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Seeking Name of Sculpture Creator

In the middle of San José is a rectangular platform and on it stands a large group of statues representing the people of Costa Rica. Who is the great sculptor of that masterpiece? To my mind, it is perhaps the best public sculpture of the 20th century. It has the silent dignity, noble simplicity and a certain insistence of the people possessing awesome strength.

Henry Fantazos

Hillsborough, North Carolina, USA

Costa Rican artist Fernando Calvo made the set of bronze statues entitled “Presentes.” A simple translation is “The People Present,” but as in English, present also means the current moment of time, and can be used to mean a gift. Calvo finished the work in 1982, just three years after studying Visual Art at the University of Costa Rica for five years, and studying polychrome sculpture in Spain for six months.

The statues are located in front of the Central Bank building in downtown San José, a half block north of the pedestrianonly section of Avenida Central, and a couple blocks east of the Central Market. The people featured are Costa Rican campesinos from years gone by, everyday people.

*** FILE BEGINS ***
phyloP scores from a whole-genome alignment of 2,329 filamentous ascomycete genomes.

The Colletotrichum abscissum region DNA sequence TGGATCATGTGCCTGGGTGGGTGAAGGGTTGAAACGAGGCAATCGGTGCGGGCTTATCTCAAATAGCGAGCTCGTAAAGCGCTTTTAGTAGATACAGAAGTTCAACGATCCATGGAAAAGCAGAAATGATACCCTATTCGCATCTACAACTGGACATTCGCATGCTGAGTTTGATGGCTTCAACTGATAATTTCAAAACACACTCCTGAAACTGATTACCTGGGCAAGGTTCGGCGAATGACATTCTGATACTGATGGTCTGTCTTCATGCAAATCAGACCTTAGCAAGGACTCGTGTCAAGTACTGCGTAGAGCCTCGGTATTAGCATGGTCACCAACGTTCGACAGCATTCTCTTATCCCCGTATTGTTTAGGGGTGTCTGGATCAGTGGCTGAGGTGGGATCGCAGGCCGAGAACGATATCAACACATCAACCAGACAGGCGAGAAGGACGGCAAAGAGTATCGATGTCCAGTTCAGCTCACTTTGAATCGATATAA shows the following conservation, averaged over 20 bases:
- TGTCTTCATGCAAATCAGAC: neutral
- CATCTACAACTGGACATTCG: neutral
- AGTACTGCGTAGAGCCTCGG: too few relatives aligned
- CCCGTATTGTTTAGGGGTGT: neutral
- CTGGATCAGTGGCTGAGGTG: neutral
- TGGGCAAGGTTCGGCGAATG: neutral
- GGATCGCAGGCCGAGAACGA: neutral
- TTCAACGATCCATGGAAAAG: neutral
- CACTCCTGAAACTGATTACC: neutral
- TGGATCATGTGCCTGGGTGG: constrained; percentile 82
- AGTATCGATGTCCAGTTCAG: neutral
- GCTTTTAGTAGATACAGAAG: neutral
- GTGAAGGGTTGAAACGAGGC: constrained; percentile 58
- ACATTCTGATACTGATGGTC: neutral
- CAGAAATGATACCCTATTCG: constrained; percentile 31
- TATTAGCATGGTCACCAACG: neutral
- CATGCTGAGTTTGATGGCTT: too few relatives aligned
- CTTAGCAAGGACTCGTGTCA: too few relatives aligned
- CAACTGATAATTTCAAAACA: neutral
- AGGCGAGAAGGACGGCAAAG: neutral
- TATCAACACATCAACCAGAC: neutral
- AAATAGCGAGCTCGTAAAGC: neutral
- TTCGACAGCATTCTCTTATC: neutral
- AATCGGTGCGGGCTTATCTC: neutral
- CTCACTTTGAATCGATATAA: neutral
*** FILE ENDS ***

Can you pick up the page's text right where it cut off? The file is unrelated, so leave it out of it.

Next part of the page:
“They are campesinos of Costa Rica. They say, ‘Here I am. I’m not moving from here. I’m not leaving. Whatever happens, happens.’ And I really like that they are in a public place, that people can see themselves reflected in the sculptures,” Calvo told The Tico Times.

Calvo, 54, said he created the sculpture because he felt that Costa Rica needed a monument representing its people, its pueblo. It was kept in his storage until the Banco Central decided to purchase it around 1985, Calvo said, for ¢3 million (approximately $59,000 in 1985).

Born in Heredia, and currently living in San Isidro de Heredia, a mountain town between Heredia and the

Braulio Carrillo Highway

, Calvo is still creating art based on the people he sees around him. He likes to work with multiple mediums, including drawing, painting with oils, lithography, wood-block printing and sculpting. He is focusing on people, adults and kids, who live in the street.

“I don’t just see poverty. It’s more like I see the necessities of people. What people feel, like tenderness, happiness, abandonment.

Things that everybody feels, but that people in the street transmit through their eyes, their gestures,” Calvo said.

More of Calvo’s work can be seen in western San José at the Costa Rican Art Museum in La Sabana Park, and in eastern San José at the StateUniversity at a Distance (UNED) in Sabanilla. His work also can be seen at the University for Peace, near Ciudad Colón, and at the JuanSantamaríaInternationalAirport west of San José in Alajuela.



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